28. November 2018 share Facebook Twitter LinkedIn xing mail
the world trade organisation has been the subject of Blockchain on the screen, showed, at the latest, in October, in its World Trade Report 2018. Accordingly, the WTO is one of the Blockchain and other Distributed Ledger technologies to the "big four" technologies that can change world trade significantly. What these changes might consist of, and WHO has, on 27. November a Blockchain-Workshop in Geneva held. On the occasion of the workshop, the WHO published a report with the title "Can the Blockchain revolutionize international trade?".
The Report analyzed possible fields of application of technology in international trade. The focus is on the topics of paper-free trade, copyright issues, new services in the area of Finance and e-Commerce, as well as procurement management of governments. Author of the analysis is Emmanuelle Ganne, the Vice-President of the Allam Advisory Group. Of the nearly 150-page Report contains little that is New – a lot of statements of the variety "Would, could, should". Ganne emphasizes the much-touted potential of the Blockchain technology, but also on the technical and regulatory hurdles that would have to take it.main problems: interoperability and regulation
On the technical side, it was the lack of interoperability (and scalability) of block chains, the biggest obstacle to a full development of the potential of the technology:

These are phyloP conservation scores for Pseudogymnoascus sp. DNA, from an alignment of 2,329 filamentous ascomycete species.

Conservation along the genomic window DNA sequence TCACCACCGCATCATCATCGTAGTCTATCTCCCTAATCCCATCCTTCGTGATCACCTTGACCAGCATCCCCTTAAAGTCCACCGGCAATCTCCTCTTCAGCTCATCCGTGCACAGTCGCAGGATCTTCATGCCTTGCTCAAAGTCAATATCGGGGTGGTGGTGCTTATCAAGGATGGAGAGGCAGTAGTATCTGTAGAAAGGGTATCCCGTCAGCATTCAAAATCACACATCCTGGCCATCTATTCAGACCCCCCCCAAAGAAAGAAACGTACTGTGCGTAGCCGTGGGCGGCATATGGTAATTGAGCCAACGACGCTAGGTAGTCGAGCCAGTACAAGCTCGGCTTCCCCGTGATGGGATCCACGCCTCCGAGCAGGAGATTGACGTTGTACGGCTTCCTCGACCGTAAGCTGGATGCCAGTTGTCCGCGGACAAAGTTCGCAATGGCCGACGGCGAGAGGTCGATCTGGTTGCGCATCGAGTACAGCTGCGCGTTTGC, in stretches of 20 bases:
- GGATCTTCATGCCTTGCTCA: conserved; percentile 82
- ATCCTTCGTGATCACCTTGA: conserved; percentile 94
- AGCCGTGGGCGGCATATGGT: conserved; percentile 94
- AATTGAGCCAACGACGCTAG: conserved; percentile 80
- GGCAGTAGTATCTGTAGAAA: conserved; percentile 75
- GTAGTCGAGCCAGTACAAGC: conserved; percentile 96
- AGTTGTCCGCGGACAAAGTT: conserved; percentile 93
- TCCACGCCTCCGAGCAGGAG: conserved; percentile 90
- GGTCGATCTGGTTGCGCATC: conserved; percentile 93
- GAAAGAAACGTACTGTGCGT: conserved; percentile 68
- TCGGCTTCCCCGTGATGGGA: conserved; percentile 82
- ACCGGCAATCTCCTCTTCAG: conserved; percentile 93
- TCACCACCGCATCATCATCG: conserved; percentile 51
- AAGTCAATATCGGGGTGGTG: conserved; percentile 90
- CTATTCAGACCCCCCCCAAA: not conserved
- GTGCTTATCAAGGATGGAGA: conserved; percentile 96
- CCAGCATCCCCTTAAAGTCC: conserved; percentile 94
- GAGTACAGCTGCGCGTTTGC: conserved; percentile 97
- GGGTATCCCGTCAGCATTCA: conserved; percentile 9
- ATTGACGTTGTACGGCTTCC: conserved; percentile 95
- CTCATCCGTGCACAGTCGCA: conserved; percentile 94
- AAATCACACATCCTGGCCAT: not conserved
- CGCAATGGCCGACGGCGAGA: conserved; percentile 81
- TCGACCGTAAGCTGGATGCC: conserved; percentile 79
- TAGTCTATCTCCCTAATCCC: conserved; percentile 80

"in Particular, technical solutions need to be developed, the Problem of the 'digital island' to address and ensure that Blockchains can communicate with each other."
in Addition, it lacks a global regulatory framework:
"The broad-based use of Blockchain requires a suitable legal framework that recognises the validity of Blockchain transactions, applicable law and liabilities, clarifies and regulates how data is accessed, and these can be used",
notes Ganne. It will come to that ever, was, however, not certain. This is true especially for Permissionless block chains, in which there is a de facto (and de jure) is not a point of contact for regulatory authorities. An example: To whom should the German government to force the Bitcoin Protocol in a regulatory concept? . It is different, of course, with private or "Enterprise block chains" which are, for example, the Hyper Ledger of IBM in the center. to take
these hurdles, required a close cooperation of all parties Involved:
"Given the potential of the Blockchain, companies, civil society organisations, Software developers, academics, governments and intergovernmental organizations should work in Hand to assess the practical and legal implications of the technology and to develop common solutions for the existing challenges."
If this ambitious target is achieved, could the world trade to pull in ten to 15 years, a "radical" change.